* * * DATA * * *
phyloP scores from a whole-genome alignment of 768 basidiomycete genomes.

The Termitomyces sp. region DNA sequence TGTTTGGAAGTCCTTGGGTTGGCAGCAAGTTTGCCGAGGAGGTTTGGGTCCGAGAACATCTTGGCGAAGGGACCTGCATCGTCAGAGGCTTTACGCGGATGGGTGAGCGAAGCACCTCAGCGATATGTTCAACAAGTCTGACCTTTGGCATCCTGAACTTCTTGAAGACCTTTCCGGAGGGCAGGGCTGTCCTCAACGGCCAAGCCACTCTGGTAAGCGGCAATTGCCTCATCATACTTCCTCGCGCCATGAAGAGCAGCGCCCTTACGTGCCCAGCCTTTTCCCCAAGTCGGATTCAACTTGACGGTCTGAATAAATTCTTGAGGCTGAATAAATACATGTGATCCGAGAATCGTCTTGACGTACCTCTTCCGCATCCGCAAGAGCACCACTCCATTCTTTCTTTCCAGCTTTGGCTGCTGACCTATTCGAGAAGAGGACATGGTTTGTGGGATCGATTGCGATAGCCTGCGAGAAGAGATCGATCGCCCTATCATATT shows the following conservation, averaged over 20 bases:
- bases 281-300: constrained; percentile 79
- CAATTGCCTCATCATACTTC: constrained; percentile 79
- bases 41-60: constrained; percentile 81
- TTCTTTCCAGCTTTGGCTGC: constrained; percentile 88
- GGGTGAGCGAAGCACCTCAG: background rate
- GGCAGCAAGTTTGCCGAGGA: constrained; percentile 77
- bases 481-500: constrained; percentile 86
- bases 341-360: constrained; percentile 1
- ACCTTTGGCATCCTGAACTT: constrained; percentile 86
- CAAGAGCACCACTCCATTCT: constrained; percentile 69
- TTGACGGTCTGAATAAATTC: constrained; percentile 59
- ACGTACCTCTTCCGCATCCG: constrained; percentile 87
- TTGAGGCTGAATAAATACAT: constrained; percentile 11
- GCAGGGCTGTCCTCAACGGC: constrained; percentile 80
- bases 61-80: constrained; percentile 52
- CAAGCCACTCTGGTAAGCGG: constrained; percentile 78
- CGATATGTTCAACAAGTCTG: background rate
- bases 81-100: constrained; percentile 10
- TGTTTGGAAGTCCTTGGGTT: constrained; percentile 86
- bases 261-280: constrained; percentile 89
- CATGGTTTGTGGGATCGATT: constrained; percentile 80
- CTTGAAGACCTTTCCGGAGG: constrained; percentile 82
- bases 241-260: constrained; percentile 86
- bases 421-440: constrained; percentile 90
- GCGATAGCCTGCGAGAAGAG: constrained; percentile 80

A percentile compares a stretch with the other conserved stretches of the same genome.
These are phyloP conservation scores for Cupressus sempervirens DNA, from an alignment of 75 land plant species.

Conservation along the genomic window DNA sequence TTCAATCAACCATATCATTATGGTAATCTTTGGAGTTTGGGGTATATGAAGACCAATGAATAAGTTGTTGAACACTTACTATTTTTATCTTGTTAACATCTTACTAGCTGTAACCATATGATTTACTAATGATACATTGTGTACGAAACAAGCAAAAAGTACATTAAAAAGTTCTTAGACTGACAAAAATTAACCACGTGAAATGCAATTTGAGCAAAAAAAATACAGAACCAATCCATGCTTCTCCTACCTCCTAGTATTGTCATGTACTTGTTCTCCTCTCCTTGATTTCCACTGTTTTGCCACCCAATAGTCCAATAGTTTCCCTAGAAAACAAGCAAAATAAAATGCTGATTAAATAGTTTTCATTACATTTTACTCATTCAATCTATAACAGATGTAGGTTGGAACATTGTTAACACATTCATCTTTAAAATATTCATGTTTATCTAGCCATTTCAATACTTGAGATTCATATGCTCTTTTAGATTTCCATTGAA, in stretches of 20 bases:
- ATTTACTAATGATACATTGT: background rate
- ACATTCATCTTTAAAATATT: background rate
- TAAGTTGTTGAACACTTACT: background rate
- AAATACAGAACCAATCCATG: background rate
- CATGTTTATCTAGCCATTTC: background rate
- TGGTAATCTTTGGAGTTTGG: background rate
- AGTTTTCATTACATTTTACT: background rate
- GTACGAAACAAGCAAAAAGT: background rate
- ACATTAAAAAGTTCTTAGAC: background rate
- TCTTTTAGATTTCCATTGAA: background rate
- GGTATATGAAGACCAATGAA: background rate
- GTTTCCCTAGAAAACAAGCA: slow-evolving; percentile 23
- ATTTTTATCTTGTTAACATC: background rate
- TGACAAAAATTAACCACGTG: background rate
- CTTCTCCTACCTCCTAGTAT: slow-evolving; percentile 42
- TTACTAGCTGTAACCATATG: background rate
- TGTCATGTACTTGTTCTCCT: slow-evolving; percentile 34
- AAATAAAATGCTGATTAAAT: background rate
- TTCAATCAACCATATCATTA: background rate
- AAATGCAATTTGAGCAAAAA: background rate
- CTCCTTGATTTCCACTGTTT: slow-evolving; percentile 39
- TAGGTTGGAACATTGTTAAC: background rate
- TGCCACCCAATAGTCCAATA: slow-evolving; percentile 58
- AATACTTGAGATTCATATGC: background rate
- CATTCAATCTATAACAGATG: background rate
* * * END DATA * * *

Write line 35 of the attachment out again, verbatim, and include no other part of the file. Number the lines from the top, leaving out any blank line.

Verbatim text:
- CATGTTTATCTAGCCATTTC: background rate